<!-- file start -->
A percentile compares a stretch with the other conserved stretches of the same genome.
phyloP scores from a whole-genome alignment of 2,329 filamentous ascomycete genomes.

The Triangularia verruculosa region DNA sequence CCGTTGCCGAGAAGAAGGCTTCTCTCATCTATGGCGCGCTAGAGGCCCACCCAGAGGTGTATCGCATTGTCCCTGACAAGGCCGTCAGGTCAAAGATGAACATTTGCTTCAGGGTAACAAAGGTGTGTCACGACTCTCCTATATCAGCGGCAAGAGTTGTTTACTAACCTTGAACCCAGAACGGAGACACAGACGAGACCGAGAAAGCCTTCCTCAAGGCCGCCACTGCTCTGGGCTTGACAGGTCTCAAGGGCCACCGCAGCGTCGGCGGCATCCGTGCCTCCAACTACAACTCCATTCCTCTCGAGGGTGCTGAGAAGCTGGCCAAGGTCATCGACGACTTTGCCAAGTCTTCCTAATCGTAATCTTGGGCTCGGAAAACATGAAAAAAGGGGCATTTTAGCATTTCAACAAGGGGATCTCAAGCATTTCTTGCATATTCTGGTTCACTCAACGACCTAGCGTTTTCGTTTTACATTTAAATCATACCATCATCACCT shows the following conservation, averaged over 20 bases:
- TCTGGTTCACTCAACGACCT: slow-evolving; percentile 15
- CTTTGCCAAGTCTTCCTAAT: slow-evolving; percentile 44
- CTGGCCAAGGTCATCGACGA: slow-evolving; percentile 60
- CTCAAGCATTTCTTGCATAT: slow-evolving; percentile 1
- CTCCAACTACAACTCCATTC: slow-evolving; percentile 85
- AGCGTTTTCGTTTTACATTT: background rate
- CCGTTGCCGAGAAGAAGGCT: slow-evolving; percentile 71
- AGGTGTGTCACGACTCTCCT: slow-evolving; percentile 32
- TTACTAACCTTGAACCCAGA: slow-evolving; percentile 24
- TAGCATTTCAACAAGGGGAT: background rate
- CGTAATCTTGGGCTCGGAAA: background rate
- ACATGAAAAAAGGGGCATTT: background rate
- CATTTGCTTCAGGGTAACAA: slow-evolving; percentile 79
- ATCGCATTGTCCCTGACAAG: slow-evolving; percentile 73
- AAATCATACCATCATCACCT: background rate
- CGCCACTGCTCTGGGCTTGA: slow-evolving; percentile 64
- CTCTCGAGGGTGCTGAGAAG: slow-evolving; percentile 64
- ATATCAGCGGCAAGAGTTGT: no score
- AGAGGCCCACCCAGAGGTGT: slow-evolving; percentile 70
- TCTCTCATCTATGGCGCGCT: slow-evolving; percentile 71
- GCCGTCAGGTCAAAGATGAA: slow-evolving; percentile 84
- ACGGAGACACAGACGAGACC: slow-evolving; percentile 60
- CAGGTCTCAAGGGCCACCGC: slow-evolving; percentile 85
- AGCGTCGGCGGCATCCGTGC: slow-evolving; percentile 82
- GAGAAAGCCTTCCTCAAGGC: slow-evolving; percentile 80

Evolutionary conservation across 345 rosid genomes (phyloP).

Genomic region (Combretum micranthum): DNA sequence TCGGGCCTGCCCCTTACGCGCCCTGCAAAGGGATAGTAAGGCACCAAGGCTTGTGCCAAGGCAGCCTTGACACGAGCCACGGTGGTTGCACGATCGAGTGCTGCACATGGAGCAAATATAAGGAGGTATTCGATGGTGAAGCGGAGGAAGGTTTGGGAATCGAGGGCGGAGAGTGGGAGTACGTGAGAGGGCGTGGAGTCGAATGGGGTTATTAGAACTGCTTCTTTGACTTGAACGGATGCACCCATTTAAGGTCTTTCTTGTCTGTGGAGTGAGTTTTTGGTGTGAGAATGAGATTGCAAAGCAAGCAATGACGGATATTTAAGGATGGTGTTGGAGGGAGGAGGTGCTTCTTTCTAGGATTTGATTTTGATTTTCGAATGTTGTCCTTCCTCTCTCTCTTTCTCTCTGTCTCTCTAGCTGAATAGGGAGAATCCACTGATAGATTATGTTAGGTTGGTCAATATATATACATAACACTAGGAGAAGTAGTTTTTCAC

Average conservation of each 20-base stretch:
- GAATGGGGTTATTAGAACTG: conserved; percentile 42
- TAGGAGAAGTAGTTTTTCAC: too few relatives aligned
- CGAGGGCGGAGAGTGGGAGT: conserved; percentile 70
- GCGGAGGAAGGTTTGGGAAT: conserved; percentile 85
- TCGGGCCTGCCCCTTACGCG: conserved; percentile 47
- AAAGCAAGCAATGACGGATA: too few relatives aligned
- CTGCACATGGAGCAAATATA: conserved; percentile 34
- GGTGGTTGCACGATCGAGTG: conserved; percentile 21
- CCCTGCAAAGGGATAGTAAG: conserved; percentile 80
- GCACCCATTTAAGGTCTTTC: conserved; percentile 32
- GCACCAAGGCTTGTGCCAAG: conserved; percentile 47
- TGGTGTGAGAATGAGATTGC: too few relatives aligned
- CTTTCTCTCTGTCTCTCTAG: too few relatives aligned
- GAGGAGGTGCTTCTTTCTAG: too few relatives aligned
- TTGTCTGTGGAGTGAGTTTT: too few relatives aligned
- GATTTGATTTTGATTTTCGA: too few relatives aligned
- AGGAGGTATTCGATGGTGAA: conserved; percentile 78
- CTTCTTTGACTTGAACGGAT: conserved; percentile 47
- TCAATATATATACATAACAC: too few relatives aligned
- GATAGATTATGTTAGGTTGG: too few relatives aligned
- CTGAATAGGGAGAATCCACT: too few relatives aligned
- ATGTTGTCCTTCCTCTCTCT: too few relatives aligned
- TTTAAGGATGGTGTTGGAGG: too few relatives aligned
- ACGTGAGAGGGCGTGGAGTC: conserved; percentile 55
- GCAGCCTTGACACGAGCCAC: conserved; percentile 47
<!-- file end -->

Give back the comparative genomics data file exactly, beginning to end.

A percentile compares a stretch with the other conserved stretches of the same genome.
phyloP scores from a whole-genome alignment of 2,329 filamentous ascomycete genomes.

The Triangularia verruculosa region DNA sequence CCGTTGCCGAGAAGAAGGCTTCTCTCATCTATGGCGCGCTAGAGGCCCACCCAGAGGTGTATCGCATTGTCCCTGACAAGGCCGTCAGGTCAAAGATGAACATTTGCTTCAGGGTAACAAAGGTGTGTCACGACTCTCCTATATCAGCGGCAAGAGTTGTTTACTAACCTTGAACCCAGAACGGAGACACAGACGAGACCGAGAAAGCCTTCCTCAAGGCCGCCACTGCTCTGGGCTTGACAGGTCTCAAGGGCCACCGCAGCGTCGGCGGCATCCGTGCCTCCAACTACAACTCCATTCCTCTCGAGGGTGCTGAGAAGCTGGCCAAGGTCATCGACGACTTTGCCAAGTCTTCCTAATCGTAATCTTGGGCTCGGAAAACATGAAAAAAGGGGCATTTTAGCATTTCAACAAGGGGATCTCAAGCATTTCTTGCATATTCTGGTTCACTCAACGACCTAGCGTTTTCGTTTTACATTTAAATCATACCATCATCACCT shows the following conservation, averaged over 20 bases:
- TCTGGTTCACTCAACGACCT: slow-evolving; percentile 15
- CTTTGCCAAGTCTTCCTAAT: slow-evolving; percentile 44
- CTGGCCAAGGTCATCGACGA: slow-evolving; percentile 60
- CTCAAGCATTTCTTGCATAT: slow-evolving; percentile 1
- CTCCAACTACAACTCCATTC: slow-evolving; percentile 85
- AGCGTTTTCGTTTTACATTT: background rate
- CCGTTGCCGAGAAGAAGGCT: slow-evolving; percentile 71
- AGGTGTGTCACGACTCTCCT: slow-evolving; percentile 32
- TTACTAACCTTGAACCCAGA: slow-evolving; percentile 24
- TAGCATTTCAACAAGGGGAT: background rate
- CGTAATCTTGGGCTCGGAAA: background rate
- ACATGAAAAAAGGGGCATTT: background rate
- CATTTGCTTCAGGGTAACAA: slow-evolving; percentile 79
- ATCGCATTGTCCCTGACAAG: slow-evolving; percentile 73
- AAATCATACCATCATCACCT: background rate
- CGCCACTGCTCTGGGCTTGA: slow-evolving; percentile 64
- CTCTCGAGGGTGCTGAGAAG: slow-evolving; percentile 64
- ATATCAGCGGCAAGAGTTGT: no score
- AGAGGCCCACCCAGAGGTGT: slow-evolving; percentile 70
- TCTCTCATCTATGGCGCGCT: slow-evolving; percentile 71
- GCCGTCAGGTCAAAGATGAA: slow-evolving; percentile 84
- ACGGAGACACAGACGAGACC: slow-evolving; percentile 60
- CAGGTCTCAAGGGCCACCGC: slow-evolving; percentile 85
- AGCGTCGGCGGCATCCGTGC: slow-evolving; percentile 82
- GAGAAAGCCTTCCTCAAGGC: slow-evolving; percentile 80

Evolutionary conservation across 345 rosid genomes (phyloP).

Genomic region (Combretum micranthum): DNA sequence TCGGGCCTGCCCCTTACGCGCCCTGCAAAGGGATAGTAAGGCACCAAGGCTTGTGCCAAGGCAGCCTTGACACGAGCCACGGTGGTTGCACGATCGAGTGCTGCACATGGAGCAAATATAAGGAGGTATTCGATGGTGAAGCGGAGGAAGGTTTGGGAATCGAGGGCGGAGAGTGGGAGTACGTGAGAGGGCGTGGAGTCGAATGGGGTTATTAGAACTGCTTCTTTGACTTGAACGGATGCACCCATTTAAGGTCTTTCTTGTCTGTGGAGTGAGTTTTTGGTGTGAGAATGAGATTGCAAAGCAAGCAATGACGGATATTTAAGGATGGTGTTGGAGGGAGGAGGTGCTTCTTTCTAGGATTTGATTTTGATTTTCGAATGTTGTCCTTCCTCTCTCTCTTTCTCTCTGTCTCTCTAGCTGAATAGGGAGAATCCACTGATAGATTATGTTAGGTTGGTCAATATATATACATAACACTAGGAGAAGTAGTTTTTCAC

Average conservation of each 20-base stretch:
- GAATGGGGTTATTAGAACTG: conserved; percentile 42
- TAGGAGAAGTAGTTTTTCAC: too few relatives aligned
- CGAGGGCGGAGAGTGGGAGT: conserved; percentile 70
- GCGGAGGAAGGTTTGGGAAT: conserved; percentile 85
- TCGGGCCTGCCCCTTACGCG: conserved; percentile 47
- AAAGCAAGCAATGACGGATA: too few relatives aligned
- CTGCACATGGAGCAAATATA: conserved; percentile 34
- GGTGGTTGCACGATCGAGTG: conserved; percentile 21
- CCCTGCAAAGGGATAGTAAG: conserved; percentile 80
- GCACCCATTTAAGGTCTTTC: conserved; percentile 32
- GCACCAAGGCTTGTGCCAAG: conserved; percentile 47
- TGGTGTGAGAATGAGATTGC: too few relatives aligned
- CTTTCTCTCTGTCTCTCTAG: too few relatives aligned
- GAGGAGGTGCTTCTTTCTAG: too few relatives aligned
- TTGTCTGTGGAGTGAGTTTT: too few relatives aligned
- GATTTGATTTTGATTTTCGA: too few relatives aligned
- AGGAGGTATTCGATGGTGAA: conserved; percentile 78
- CTTCTTTGACTTGAACGGAT: conserved; percentile 47
- TCAATATATATACATAACAC: too few relatives aligned
- GATAGATTATGTTAGGTTGG: too few relatives aligned
- CTGAATAGGGAGAATCCACT: too few relatives aligned
- ATGTTGTCCTTCCTCTCTCT: too few relatives aligned
- TTTAAGGATGGTGTTGGAGG: too few relatives aligned
- ACGTGAGAGGGCGTGGAGTC: conserved; percentile 55
- GCAGCCTTGACACGAGCCAC: conserved; percentile 47